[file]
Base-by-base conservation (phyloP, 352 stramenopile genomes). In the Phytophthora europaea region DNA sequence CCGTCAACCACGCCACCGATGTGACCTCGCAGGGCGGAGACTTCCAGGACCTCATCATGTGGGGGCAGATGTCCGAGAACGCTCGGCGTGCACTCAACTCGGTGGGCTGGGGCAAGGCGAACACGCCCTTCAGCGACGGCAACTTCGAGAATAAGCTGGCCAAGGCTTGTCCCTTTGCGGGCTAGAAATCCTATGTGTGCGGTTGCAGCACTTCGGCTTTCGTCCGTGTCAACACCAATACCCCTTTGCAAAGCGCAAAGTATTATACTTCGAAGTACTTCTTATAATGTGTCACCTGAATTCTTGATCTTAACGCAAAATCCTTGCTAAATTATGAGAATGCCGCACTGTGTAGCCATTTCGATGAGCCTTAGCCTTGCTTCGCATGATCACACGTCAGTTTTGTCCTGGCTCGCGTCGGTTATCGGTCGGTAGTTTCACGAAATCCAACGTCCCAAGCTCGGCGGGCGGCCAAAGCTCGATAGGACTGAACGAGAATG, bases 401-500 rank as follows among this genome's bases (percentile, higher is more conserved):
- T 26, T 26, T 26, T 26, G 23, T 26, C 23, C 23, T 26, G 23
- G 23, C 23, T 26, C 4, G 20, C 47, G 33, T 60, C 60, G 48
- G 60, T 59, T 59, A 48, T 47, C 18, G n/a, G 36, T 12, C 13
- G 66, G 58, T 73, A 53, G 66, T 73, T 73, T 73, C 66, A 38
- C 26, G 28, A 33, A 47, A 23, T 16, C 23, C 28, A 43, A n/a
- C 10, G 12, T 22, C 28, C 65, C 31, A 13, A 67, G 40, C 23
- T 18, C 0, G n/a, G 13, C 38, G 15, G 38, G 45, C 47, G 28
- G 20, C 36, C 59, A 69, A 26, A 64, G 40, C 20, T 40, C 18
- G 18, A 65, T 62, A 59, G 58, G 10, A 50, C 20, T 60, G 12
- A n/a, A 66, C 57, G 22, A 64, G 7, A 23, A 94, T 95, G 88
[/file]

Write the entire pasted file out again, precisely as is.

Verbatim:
Base-by-base conservation (phyloP, 352 stramenopile genomes). In the Phytophthora europaea region DNA sequence CCGTCAACCACGCCACCGATGTGACCTCGCAGGGCGGAGACTTCCAGGACCTCATCATGTGGGGGCAGATGTCCGAGAACGCTCGGCGTGCACTCAACTCGGTGGGCTGGGGCAAGGCGAACACGCCCTTCAGCGACGGCAACTTCGAGAATAAGCTGGCCAAGGCTTGTCCCTTTGCGGGCTAGAAATCCTATGTGTGCGGTTGCAGCACTTCGGCTTTCGTCCGTGTCAACACCAATACCCCTTTGCAAAGCGCAAAGTATTATACTTCGAAGTACTTCTTATAATGTGTCACCTGAATTCTTGATCTTAACGCAAAATCCTTGCTAAATTATGAGAATGCCGCACTGTGTAGCCATTTCGATGAGCCTTAGCCTTGCTTCGCATGATCACACGTCAGTTTTGTCCTGGCTCGCGTCGGTTATCGGTCGGTAGTTTCACGAAATCCAACGTCCCAAGCTCGGCGGGCGGCCAAAGCTCGATAGGACTGAACGAGAATG, bases 401-500 rank as follows among this genome's bases (percentile, higher is more conserved):
- T 26, T 26, T 26, T 26, G 23, T 26, C 23, C 23, T 26, G 23
- G 23, C 23, T 26, C 4, G 20, C 47, G 33, T 60, C 60, G 48
- G 60, T 59, T 59, A 48, T 47, C 18, G n/a, G 36, T 12, C 13
- G 66, G 58, T 73, A 53, G 66, T 73, T 73, T 73, C 66, A 38
- C 26, G 28, A 33, A 47, A 23, T 16, C 23, C 28, A 43, A n/a
- C 10, G 12, T 22, C 28, C 65, C 31, A 13, A 67, G 40, C 23
- T 18, C 0, G n/a, G 13, C 38, G 15, G 38, G 45, C 47, G 28
- G 20, C 36, C 59, A 69, A 26, A 64, G 40, C 20, T 40, C 18
- G 18, A 65, T 62, A 59, G 58, G 10, A 50, C 20, T 60, G 12
- A n/a, A 66, C 57, G 22, A 64, G 7, A 23, A 94, T 95, G 88